‘Up in the Air’: A Nice Touch

 

Official promotional image, 2009

Find me one person who doesn’t love George Clooney, male or female. Everyone loves George Clooney, or at least likes him. And in his newest film, Up in the Air, he proves once and for all that he’s the only actor who can really get away with “just playing George Clooney” every time. And why? Because he’s so good that roles are made for him, and he has the talent and charisma to excel at every role.

The quickness in his witty speech, the smirks, and the “not-so-family middle-aged guy” quality we all expect from Clooney are ever-present in this movie. He plays Ryan Bingham: a non-committal, attractive older man who travels most of the days of the year to fire people for a living. The bigger catch? He thoroughly enjoys it. He succeeds with this role to the point that you’re convinced there’s no other actor who could have possibly portrayed Bingham.

His female counterpart (who actually says in the film to think of her as him, “but with a vagina”), played by Vera Farmiga, is a strikingly powerful traveling business woman and seemingly as non-committal as Bingham. However, superficially, she seems to be the incarnation of a modern man’s fantasy – pointing out that she’s “flexible” in bed and has experimented with other women. Nonetheless, she helps to nicely balance out Clooney’s character and they make a good pair throughout the film.

While all the Elliott Smith and other downer acoustic songs seemed out of place, the movie seems to get more insightful towards the last quarter. While most of the film was dedicated to how Bingham lives his life and does his job, the last part deals with how that’s affected his relationships (or lack thereof).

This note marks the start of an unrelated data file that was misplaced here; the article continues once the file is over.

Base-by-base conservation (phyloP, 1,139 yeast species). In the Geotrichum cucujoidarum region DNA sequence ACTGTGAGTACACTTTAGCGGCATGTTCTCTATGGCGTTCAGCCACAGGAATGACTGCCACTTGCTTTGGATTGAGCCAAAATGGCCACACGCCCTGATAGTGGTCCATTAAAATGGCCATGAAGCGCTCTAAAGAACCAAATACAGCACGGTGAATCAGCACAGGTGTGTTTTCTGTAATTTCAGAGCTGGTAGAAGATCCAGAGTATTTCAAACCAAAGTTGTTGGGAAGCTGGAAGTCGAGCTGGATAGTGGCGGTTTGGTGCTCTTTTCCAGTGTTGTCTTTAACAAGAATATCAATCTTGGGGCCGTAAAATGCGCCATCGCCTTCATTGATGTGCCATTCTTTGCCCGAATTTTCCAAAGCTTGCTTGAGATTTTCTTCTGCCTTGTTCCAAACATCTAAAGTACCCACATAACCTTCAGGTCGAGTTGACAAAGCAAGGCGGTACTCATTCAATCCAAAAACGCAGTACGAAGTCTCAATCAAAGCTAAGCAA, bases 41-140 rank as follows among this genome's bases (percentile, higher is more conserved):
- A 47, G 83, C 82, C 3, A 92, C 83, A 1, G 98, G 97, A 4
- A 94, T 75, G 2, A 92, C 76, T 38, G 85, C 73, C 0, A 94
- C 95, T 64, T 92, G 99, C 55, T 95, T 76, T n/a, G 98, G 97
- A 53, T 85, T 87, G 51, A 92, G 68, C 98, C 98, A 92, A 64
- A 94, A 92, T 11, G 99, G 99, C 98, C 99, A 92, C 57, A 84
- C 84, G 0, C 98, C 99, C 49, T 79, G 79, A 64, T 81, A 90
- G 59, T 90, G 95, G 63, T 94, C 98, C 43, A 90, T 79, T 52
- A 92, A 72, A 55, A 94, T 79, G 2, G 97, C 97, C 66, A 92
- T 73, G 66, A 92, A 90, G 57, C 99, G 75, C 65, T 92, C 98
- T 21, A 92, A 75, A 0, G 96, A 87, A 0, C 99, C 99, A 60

It’s a reflective film that actually has enough mass appeal to please both mainstream and more independent-loving audiences. It gives people what they want in terms of humor and love story, but it doesn’t have a Hollywood ending. It doesn’t tie everything up for you in a nice, pretty bow. I could even go there and say that the resolution of the film is “up in the air” itself. Oh yeah. I went there.

Though the general Hype Bandwagon seems to think this film is life-changing and amazing, I’ll categorize it as “pretty damn good.” I enjoyed it, appreciated its touches of comical and serious truths about post-9/11 airports and today’s unemployment rate. The subject matter is timely, and yet I can see it becoming a smaller classic years from now – a film we look back on and appreciate its relevance to the time. The editing by Dana E. Glauberman is noteworthy and slightly experimental. Overall, it’s clearly a well-made film. So while director Jason Reitman obviously did a great job, I’m going to have to say that George Clooney really made it what it is.

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